Earlier this year, we commissioned street artist Falko One to transform a length of car park wall near the Bellville Public Transport Interchange. His trademark bright, bold elephants have brought a bland barrier to life and provided a colourful marker for an otherwise nondescript area. Under our Art in Action programme, we actively seek out opportunities to use urban art as a signifier for change in the Bellville and Parow Central Business Districts. The Falko One artwork is the latest in the series.


Street art as a sign of renewal

The most recent mural in Bellville is just one example of how street art can be a sign of urban renewal in our cities. From Melbourne to San Francisco, and hundreds of cities in between, street art is becoming embedded as an expression of a city’s urban culture. A building’s blank wall is a canvas for street artists to make their mark. While the flipside of street art — graffiti tags — are markers of vandalism, neglect and dilapidation, street art can enliven an urban centre. Eye-catching, sometimes monumental, often thought-provoking artistic statements can beautify neighbourhoods and attract art lovers to a neighbourhood, whether to live, to work or simply to experience art outside of a traditional gallery. In this case, with their multiple bright colours, Falko’s elephants represent the diverse community that lives, works and moves through the area.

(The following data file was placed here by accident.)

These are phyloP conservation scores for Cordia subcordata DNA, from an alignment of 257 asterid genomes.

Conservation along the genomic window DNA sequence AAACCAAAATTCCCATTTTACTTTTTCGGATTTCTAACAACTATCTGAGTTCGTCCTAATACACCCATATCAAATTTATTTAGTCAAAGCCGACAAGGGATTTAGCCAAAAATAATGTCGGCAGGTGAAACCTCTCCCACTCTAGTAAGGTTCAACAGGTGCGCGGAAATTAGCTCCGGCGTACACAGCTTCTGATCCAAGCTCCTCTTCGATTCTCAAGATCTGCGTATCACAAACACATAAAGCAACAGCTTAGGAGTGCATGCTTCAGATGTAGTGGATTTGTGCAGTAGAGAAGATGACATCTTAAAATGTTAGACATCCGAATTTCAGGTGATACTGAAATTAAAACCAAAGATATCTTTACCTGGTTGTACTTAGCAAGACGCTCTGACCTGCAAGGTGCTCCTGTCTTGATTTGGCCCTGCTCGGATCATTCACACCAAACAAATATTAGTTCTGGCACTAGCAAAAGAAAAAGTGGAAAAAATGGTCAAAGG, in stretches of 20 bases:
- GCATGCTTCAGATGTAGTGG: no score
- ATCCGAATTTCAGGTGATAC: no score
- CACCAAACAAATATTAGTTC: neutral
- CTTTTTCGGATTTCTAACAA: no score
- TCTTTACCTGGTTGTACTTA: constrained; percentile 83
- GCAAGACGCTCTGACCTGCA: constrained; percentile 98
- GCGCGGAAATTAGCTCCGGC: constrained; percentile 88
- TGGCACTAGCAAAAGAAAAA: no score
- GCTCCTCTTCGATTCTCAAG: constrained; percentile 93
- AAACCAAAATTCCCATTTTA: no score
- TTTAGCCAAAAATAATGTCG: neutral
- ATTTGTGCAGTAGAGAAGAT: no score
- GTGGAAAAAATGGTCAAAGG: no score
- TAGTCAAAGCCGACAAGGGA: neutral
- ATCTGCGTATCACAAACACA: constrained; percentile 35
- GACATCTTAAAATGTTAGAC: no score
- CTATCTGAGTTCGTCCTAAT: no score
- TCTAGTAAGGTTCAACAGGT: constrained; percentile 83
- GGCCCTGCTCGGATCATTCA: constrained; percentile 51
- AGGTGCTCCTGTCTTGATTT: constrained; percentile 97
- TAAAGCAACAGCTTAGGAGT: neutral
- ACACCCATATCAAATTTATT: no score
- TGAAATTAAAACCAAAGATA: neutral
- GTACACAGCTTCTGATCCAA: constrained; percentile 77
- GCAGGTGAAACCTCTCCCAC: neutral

Art in Action

Our CEO, Warren Hewitt, explains the importance of creativity and innovation as a driver of change in urban environments: “Creativity is a powerful tool for urban communication. More pertinently, it is also a tool to build a more inclusive and vibrant region. Street art is not only a place-marker, it’s also a visual reminder of the value we place on our neighbourhoods. It reflects on, informs the community it reveals itself to. We have been careful to let the work speak for itself, to be informed by the community, rather than to impose it on them.” In 2015, we invited notable street artists to apply their creativity on blank walls on the main thoroughfare from Parow Station. The Parow Station Artcade features artworks from local street artists Lwando Lese, Jack Fox, See Saw Do, Freddy Sam and Chris Auret.

 

To continue the project, the GTP is also inviting emerging and experienced artists to participate, explains Hewitt: “We’re able to facilitate the process, so we’d love to hear from artists and also building owners who recognise the value of street art and who want to beautify their buildings.”